We do not see why the principle enunciated in Dilliplaine should be skewed to benefit the appellee here. To do so would undermine the whole precept of affording the jurist initially deciding the matter the first opportunity to remedy any defect, whether they be substantive or procedural in nature. Cf. Commonwealth v. Brown, 234 Pa. Super. 119, 124, 338 A.2d 659, 661 (1975) (Dissenting Opinion by Hoffman, J.) ("The thrust of Clair is the idea that the trial judge must be given an opportunity to rectify errors at the time they are made: '"[A] party may not remain silent and take chances on a verdict and afterwards complain of matters which, if erroneous, the Court would have corrected."'" (Citations omitted)). By postponing the resolution of the perceived defect until later on in the judicial process benefits neither the defendant nor the system looked to by the citizenry to be expeditious and just.
[ 362 Pa. Super. Page 151]
Moreover, the concept of preserving issues for appellate review has gone through an evolutionary process (see Dilliplaine and its progeny), which presently appears to be in an era of stability with regard to the specificity and timeliness of objections necessary to preserve matters for review. See, e.g., Commonwealth v. Rounds, 510 Pa. 524, 510 A.2d 348 (1986); Commonwealth v. Holmes, 315 Pa. Super. 256, 461 A.2d 1268 (1983) (en banc).
Furthermore, there is evidence that the penchant for timely objections for preservation purposes, and the dire consequences in their absence, is not of recent vintage. For example, in Commonwealth v. Mills, 235 Pa. Super. 173, 340 A.2d 900 (1975) a defendant was tried by a jury and found guilty of operating a motor vehicle while under the influence of intoxicating liquor.
A further examination of the facts in Mills reveals that the defendant was held for court following a preliminary hearing. His pretrial motion to suppress was granted, but his application to dismiss the action was denied. On appeal, the accused asserted that his illegal arrest, which was assumed for argument purposes, could not be cured by the filing of the indictment. The disposition of this contention is instructive; viz.:
Appellant also argues that the indictment could not cure the illegal arrest because he had presented his application to dismiss before the indictment, thus preserving this point. However, the application was not filed until after the preliminary hearing to determine if there was sufficient probable cause to bind the action over to court. From the holding in [ Commonwealth v. ] Krall, [452 Pa. 215, 304 A.2d 488 (1973)], it is clear that the proper place to challenge the validity of an arrest is before the authority who first determines probable cause, or in this case, before the magistrate. Once the local magistrate determined there was sufficient probable cause to hold appellant for court, ". . . it was not possible for appellant to show . . . that his custody was not based on a finding of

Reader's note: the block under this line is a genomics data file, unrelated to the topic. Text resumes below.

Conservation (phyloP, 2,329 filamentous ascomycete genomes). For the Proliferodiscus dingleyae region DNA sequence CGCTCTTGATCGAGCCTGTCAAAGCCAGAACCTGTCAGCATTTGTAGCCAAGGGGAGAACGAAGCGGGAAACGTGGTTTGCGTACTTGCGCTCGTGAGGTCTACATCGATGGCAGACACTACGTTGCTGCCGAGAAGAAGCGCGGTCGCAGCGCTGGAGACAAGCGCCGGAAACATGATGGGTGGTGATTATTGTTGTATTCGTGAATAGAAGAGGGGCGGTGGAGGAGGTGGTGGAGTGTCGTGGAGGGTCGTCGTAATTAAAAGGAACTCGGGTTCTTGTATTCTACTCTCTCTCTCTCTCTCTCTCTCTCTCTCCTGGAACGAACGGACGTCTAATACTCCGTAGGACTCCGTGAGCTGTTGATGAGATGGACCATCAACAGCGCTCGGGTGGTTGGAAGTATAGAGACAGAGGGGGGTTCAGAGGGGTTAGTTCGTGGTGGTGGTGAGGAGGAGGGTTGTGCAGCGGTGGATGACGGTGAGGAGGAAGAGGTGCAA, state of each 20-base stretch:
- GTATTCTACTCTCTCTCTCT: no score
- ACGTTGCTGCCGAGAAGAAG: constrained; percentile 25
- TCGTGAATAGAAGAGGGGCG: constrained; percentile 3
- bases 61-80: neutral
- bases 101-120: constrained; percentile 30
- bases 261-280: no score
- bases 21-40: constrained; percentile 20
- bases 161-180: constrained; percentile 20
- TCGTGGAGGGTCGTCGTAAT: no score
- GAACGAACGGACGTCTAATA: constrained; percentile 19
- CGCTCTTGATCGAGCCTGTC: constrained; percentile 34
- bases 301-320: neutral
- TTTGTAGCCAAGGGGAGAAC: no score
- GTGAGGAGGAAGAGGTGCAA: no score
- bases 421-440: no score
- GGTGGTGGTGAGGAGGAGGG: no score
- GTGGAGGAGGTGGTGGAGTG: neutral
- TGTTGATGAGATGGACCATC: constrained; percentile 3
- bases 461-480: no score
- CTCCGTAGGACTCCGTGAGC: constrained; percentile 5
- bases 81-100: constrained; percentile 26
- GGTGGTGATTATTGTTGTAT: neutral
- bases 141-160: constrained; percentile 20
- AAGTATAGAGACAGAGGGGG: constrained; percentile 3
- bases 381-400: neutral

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probable cause made by a judicial officer." 452 Pa. at 221, 304 A.2d at 491.
235 Pa. Super. at 177-78, 340 A.2d at 903. What could be more substantive in the continuum of law than an unlawful arrest. Yet, the Mills Court held this defect (illegal arrest) could be cured by the subsequent filing of an indictment. It is as if the defendant acquiesced to the impropriety -- delay. Compare Commonwealth v. Donaldson, 334 Pa. Super. 473, 483 A.2d 549 (1984) (en banc), allocatur denied.
In like fashion, we find that the appellee's failure to object to the timeliness of the filing of the complaint by the officer renders the contention waived. Mills, supra; see also Commonwealth v. Howard, 233 Pa. Super. 496, 335 A.2d 489 (1975) (Alleged violation of Sixth Amendment right waived for failing to argue it in post-trial motions); Commonwealth v. Abruzzese, 231 Pa. Super. 157, 331 A.2d 821 (1974) (Appellant's failure to raise the issue of double jeopardy prior to the trial precluded the appellate court from considering this allegation of error).
Ms. Lewis was present during the preliminary hearing in which a prima facie case of intoxication was proven. Thereafter, she was placed on and received the benefits of the A.R.D. program (e.g., not having to endure the degradation of imprisonment). It was over a year and a half (20 months) before any hint of an objection as to what transpired at the district magistrate's hearing was lodged, and, as noted previously, the matter surfaced only following the appellee's removal from the A.R.D. program.
In toto, to sanction the appellee's inaction would be to give no more than lip-service to our rules relating to the preservation of issues for scrutiny on appeal. Thus, the appellee, having delayed in acting to bring to light for the district magistrate's remedial efforts the non-adherence with Rule 130(d), will not be heard to complaint now. Mills, supra; Brown, supra; Abruzzese, supra; Rule 150.
Order reversed. Jurisdiction is not retained.
Order reversed. Jurisdiction is not retained.